Just started reading this tonight at the bookstore after reading a great deal about it online. I have no clue how to answer Mr. Coates, or what should or can be done to solve the problems he writes about so eloquently — problems that have dogged our nation since before its founding.I do know, however, that we who live under the rubric of “white” (erroneously, he maintains; see the book) — and enjoy the privileges our society awards that designation, not the least of which is not having to fear for our lives every time we walk out of our homes or are stopped by a police officer — owe him, at the very least, the simple courtesy of a full and fair hearing. We owe him the respect of at least reading what he has to say, in its entirety — about his lived experience being black and male in this society; about our history as viewed from his people’s perspective, and informed by his painstaking and voluminous research; and his quite understandable fears for his own young son, growing up with these same problems still unsolved.We owe him (and his son, and all the others like them both) the fairness of hearing him out, paying close attention, and then sitting with it, thinking about it, not flinching from his criticisms and conclusions, however painful they may be…and then we need to discuss it among ourselves, as well as with him and other people of color, and with our leaders. Whatever the solution(s) may be, I’m reasonably sure that finding them has to start there.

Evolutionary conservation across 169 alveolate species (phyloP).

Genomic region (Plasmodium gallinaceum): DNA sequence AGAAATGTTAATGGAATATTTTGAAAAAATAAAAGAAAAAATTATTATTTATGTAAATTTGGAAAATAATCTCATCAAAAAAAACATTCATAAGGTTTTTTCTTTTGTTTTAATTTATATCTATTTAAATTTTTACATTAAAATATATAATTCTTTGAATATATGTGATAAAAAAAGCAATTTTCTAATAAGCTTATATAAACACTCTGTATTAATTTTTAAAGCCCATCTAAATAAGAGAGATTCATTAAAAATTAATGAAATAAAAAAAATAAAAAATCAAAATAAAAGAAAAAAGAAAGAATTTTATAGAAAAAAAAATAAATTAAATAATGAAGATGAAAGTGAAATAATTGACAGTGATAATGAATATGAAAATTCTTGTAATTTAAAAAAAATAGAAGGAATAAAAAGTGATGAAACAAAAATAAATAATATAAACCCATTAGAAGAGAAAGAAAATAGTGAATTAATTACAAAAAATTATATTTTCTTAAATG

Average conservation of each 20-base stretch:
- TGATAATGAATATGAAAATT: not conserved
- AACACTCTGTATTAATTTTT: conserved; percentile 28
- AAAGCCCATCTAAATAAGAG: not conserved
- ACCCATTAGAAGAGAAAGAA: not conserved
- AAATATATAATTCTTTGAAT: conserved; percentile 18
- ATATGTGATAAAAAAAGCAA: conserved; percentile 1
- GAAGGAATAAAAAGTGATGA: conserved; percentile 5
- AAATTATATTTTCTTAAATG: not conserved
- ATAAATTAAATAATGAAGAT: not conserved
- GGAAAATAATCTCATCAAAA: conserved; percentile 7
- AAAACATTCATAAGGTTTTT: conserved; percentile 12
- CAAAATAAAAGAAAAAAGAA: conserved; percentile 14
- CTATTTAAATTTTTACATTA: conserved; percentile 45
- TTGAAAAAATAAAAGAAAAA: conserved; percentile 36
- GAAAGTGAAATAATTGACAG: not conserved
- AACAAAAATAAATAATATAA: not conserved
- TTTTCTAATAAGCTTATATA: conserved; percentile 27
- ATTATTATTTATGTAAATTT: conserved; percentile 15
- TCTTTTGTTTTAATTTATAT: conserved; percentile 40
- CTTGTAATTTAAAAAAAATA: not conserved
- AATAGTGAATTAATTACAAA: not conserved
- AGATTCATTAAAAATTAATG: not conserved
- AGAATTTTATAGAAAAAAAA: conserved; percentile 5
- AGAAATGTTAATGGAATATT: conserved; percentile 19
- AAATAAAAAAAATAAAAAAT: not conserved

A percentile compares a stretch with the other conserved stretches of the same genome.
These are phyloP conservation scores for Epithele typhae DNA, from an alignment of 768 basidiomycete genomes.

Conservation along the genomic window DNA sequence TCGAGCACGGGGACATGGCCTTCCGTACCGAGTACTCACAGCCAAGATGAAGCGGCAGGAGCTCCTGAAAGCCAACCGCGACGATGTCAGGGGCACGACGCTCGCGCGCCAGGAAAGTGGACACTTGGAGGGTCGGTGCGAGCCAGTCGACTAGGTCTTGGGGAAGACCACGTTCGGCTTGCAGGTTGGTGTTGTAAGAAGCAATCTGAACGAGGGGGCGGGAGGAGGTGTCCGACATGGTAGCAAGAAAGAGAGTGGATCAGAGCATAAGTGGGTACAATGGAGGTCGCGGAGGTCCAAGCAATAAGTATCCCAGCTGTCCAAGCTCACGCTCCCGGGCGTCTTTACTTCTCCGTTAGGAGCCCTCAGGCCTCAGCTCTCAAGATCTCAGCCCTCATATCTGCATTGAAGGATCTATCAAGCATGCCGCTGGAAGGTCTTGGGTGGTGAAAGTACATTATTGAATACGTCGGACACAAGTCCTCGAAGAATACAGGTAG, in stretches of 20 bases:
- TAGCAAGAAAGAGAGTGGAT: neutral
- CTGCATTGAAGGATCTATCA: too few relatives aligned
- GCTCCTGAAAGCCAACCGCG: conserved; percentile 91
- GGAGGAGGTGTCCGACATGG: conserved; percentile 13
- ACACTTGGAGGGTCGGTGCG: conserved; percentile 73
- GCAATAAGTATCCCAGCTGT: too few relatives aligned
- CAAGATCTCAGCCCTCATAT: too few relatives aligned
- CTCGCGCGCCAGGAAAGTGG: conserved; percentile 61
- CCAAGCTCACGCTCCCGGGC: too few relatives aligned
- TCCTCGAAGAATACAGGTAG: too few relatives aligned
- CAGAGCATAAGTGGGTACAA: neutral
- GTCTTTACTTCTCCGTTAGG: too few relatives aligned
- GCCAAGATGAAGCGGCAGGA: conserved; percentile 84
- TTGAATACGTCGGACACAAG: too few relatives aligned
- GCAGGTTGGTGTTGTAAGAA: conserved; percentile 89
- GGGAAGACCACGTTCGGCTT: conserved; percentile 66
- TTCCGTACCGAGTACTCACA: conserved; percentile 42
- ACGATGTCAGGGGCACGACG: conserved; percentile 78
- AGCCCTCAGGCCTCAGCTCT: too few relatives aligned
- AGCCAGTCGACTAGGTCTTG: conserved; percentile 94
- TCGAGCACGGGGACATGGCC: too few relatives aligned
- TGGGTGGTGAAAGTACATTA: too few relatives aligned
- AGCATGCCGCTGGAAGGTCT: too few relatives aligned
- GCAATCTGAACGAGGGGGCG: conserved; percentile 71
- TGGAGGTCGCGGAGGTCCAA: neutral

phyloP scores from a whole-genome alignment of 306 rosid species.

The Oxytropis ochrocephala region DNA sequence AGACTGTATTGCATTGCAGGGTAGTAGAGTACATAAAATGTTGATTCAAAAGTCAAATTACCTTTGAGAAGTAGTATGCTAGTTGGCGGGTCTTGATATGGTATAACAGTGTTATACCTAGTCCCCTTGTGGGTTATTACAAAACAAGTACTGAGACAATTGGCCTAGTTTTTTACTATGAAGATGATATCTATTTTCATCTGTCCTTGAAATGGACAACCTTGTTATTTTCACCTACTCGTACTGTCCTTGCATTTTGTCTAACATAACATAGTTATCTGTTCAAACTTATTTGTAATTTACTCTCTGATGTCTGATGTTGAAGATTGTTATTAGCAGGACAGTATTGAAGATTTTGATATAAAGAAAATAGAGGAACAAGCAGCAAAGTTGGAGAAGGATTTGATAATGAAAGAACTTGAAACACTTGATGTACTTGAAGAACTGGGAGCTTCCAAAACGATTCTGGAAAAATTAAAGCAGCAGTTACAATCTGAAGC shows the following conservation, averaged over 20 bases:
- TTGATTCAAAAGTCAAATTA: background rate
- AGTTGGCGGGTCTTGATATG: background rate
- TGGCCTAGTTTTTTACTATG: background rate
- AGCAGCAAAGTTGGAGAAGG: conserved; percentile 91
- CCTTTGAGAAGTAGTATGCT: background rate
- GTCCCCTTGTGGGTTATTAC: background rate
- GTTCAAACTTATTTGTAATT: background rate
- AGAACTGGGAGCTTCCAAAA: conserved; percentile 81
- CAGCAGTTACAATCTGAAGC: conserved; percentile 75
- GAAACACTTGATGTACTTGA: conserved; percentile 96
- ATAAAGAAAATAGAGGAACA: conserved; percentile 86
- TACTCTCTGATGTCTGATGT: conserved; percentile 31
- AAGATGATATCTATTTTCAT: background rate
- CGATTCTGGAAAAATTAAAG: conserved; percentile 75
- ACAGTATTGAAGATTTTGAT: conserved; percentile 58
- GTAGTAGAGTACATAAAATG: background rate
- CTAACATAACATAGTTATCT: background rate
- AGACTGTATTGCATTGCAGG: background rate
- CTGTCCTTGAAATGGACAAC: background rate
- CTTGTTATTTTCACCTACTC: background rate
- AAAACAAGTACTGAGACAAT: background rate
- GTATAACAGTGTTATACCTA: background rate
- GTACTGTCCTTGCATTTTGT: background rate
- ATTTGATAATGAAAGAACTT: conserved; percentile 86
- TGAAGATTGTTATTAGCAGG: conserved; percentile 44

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  74. Richard DeWald